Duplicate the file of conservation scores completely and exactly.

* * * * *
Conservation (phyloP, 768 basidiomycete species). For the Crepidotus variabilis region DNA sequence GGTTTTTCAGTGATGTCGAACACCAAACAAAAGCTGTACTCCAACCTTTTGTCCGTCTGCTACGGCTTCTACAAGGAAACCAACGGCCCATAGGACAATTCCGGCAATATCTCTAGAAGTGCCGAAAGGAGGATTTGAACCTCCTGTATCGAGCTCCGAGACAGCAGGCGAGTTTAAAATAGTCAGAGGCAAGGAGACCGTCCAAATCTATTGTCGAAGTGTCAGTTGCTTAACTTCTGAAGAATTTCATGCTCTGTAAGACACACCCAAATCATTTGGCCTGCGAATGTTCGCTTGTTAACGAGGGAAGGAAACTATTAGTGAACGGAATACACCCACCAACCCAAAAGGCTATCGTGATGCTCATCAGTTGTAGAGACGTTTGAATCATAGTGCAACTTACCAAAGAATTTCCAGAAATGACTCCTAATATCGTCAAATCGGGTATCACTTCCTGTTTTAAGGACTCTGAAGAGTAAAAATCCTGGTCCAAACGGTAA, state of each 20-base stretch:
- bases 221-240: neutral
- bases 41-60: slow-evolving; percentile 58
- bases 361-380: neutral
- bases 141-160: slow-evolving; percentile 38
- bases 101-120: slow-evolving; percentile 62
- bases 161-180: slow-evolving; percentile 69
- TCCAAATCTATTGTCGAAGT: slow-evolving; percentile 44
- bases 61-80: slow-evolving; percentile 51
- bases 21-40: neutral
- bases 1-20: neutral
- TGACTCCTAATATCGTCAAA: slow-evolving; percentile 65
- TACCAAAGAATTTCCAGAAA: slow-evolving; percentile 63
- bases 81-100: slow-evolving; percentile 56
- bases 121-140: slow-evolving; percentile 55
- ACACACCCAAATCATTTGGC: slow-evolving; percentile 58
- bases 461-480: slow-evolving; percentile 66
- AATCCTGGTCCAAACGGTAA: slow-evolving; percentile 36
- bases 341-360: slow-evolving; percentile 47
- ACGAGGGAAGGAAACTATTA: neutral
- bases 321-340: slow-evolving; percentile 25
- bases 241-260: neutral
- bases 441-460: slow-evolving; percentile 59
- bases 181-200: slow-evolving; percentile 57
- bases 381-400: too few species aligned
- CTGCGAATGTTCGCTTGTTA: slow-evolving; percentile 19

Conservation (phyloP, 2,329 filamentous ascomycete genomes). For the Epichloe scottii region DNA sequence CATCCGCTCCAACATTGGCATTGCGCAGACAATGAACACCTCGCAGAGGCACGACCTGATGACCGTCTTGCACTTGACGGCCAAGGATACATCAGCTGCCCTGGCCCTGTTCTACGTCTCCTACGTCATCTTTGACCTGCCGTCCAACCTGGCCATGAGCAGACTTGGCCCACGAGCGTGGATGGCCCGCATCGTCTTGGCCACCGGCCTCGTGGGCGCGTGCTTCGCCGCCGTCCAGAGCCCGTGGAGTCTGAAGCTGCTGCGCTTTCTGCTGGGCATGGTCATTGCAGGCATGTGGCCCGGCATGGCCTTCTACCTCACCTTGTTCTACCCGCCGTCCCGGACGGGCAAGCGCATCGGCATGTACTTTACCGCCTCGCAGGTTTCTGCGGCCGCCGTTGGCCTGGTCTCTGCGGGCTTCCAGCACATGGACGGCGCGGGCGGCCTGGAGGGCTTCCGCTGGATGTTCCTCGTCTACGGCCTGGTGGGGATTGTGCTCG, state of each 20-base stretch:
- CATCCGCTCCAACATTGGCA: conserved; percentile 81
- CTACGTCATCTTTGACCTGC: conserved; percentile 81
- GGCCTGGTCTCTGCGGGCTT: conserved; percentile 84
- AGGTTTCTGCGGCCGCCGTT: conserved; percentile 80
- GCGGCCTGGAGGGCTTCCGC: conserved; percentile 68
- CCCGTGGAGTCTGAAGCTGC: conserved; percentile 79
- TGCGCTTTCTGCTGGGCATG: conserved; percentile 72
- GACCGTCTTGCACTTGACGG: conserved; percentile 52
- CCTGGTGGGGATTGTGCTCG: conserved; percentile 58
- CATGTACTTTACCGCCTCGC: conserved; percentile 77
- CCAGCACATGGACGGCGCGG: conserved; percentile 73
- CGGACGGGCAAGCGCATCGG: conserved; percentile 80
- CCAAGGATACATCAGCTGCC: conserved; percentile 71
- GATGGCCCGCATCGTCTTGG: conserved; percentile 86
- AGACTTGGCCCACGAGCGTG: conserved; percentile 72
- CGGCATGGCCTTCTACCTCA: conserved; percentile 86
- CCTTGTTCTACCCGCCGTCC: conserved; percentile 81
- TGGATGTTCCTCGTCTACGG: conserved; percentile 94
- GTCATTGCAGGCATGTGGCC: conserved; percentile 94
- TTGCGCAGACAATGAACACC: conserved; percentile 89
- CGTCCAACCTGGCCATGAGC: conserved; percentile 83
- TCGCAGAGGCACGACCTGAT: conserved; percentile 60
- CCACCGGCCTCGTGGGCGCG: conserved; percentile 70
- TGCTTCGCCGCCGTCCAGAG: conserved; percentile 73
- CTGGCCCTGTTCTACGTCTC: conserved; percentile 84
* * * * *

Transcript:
Conservation (phyloP, 768 basidiomycete species). For the Crepidotus variabilis region DNA sequence GGTTTTTCAGTGATGTCGAACACCAAACAAAAGCTGTACTCCAACCTTTTGTCCGTCTGCTACGGCTTCTACAAGGAAACCAACGGCCCATAGGACAATTCCGGCAATATCTCTAGAAGTGCCGAAAGGAGGATTTGAACCTCCTGTATCGAGCTCCGAGACAGCAGGCGAGTTTAAAATAGTCAGAGGCAAGGAGACCGTCCAAATCTATTGTCGAAGTGTCAGTTGCTTAACTTCTGAAGAATTTCATGCTCTGTAAGACACACCCAAATCATTTGGCCTGCGAATGTTCGCTTGTTAACGAGGGAAGGAAACTATTAGTGAACGGAATACACCCACCAACCCAAAAGGCTATCGTGATGCTCATCAGTTGTAGAGACGTTTGAATCATAGTGCAACTTACCAAAGAATTTCCAGAAATGACTCCTAATATCGTCAAATCGGGTATCACTTCCTGTTTTAAGGACTCTGAAGAGTAAAAATCCTGGTCCAAACGGTAA, state of each 20-base stretch:
- bases 221-240: neutral
- bases 41-60: slow-evolving; percentile 58
- bases 361-380: neutral
- bases 141-160: slow-evolving; percentile 38
- bases 101-120: slow-evolving; percentile 62
- bases 161-180: slow-evolving; percentile 69
- TCCAAATCTATTGTCGAAGT: slow-evolving; percentile 44
- bases 61-80: slow-evolving; percentile 51
- bases 21-40: neutral
- bases 1-20: neutral
- TGACTCCTAATATCGTCAAA: slow-evolving; percentile 65
- TACCAAAGAATTTCCAGAAA: slow-evolving; percentile 63
- bases 81-100: slow-evolving; percentile 56
- bases 121-140: slow-evolving; percentile 55
- ACACACCCAAATCATTTGGC: slow-evolving; percentile 58
- bases 461-480: slow-evolving; percentile 66
- AATCCTGGTCCAAACGGTAA: slow-evolving; percentile 36
- bases 341-360: slow-evolving; percentile 47
- ACGAGGGAAGGAAACTATTA: neutral
- bases 321-340: slow-evolving; percentile 25
- bases 241-260: neutral
- bases 441-460: slow-evolving; percentile 59
- bases 181-200: slow-evolving; percentile 57
- bases 381-400: too few species aligned
- CTGCGAATGTTCGCTTGTTA: slow-evolving; percentile 19

Conservation (phyloP, 2,329 filamentous ascomycete genomes). For the Epichloe scottii region DNA sequence CATCCGCTCCAACATTGGCATTGCGCAGACAATGAACACCTCGCAGAGGCACGACCTGATGACCGTCTTGCACTTGACGGCCAAGGATACATCAGCTGCCCTGGCCCTGTTCTACGTCTCCTACGTCATCTTTGACCTGCCGTCCAACCTGGCCATGAGCAGACTTGGCCCACGAGCGTGGATGGCCCGCATCGTCTTGGCCACCGGCCTCGTGGGCGCGTGCTTCGCCGCCGTCCAGAGCCCGTGGAGTCTGAAGCTGCTGCGCTTTCTGCTGGGCATGGTCATTGCAGGCATGTGGCCCGGCATGGCCTTCTACCTCACCTTGTTCTACCCGCCGTCCCGGACGGGCAAGCGCATCGGCATGTACTTTACCGCCTCGCAGGTTTCTGCGGCCGCCGTTGGCCTGGTCTCTGCGGGCTTCCAGCACATGGACGGCGCGGGCGGCCTGGAGGGCTTCCGCTGGATGTTCCTCGTCTACGGCCTGGTGGGGATTGTGCTCG, state of each 20-base stretch:
- CATCCGCTCCAACATTGGCA: conserved; percentile 81
- CTACGTCATCTTTGACCTGC: conserved; percentile 81
- GGCCTGGTCTCTGCGGGCTT: conserved; percentile 84
- AGGTTTCTGCGGCCGCCGTT: conserved; percentile 80
- GCGGCCTGGAGGGCTTCCGC: conserved; percentile 68
- CCCGTGGAGTCTGAAGCTGC: conserved; percentile 79
- TGCGCTTTCTGCTGGGCATG: conserved; percentile 72
- GACCGTCTTGCACTTGACGG: conserved; percentile 52
- CCTGGTGGGGATTGTGCTCG: conserved; percentile 58
- CATGTACTTTACCGCCTCGC: conserved; percentile 77
- CCAGCACATGGACGGCGCGG: conserved; percentile 73
- CGGACGGGCAAGCGCATCGG: conserved; percentile 80
- CCAAGGATACATCAGCTGCC: conserved; percentile 71
- GATGGCCCGCATCGTCTTGG: conserved; percentile 86
- AGACTTGGCCCACGAGCGTG: conserved; percentile 72
- CGGCATGGCCTTCTACCTCA: conserved; percentile 86
- CCTTGTTCTACCCGCCGTCC: conserved; percentile 81
- TGGATGTTCCTCGTCTACGG: conserved; percentile 94
- GTCATTGCAGGCATGTGGCC: conserved; percentile 94
- TTGCGCAGACAATGAACACC: conserved; percentile 89
- CGTCCAACCTGGCCATGAGC: conserved; percentile 83
- TCGCAGAGGCACGACCTGAT: conserved; percentile 60
- CCACCGGCCTCGTGGGCGCG: conserved; percentile 70
- TGCTTCGCCGCCGTCCAGAG: conserved; percentile 73
- CTGGCCCTGTTCTACGTCTC: conserved; percentile 84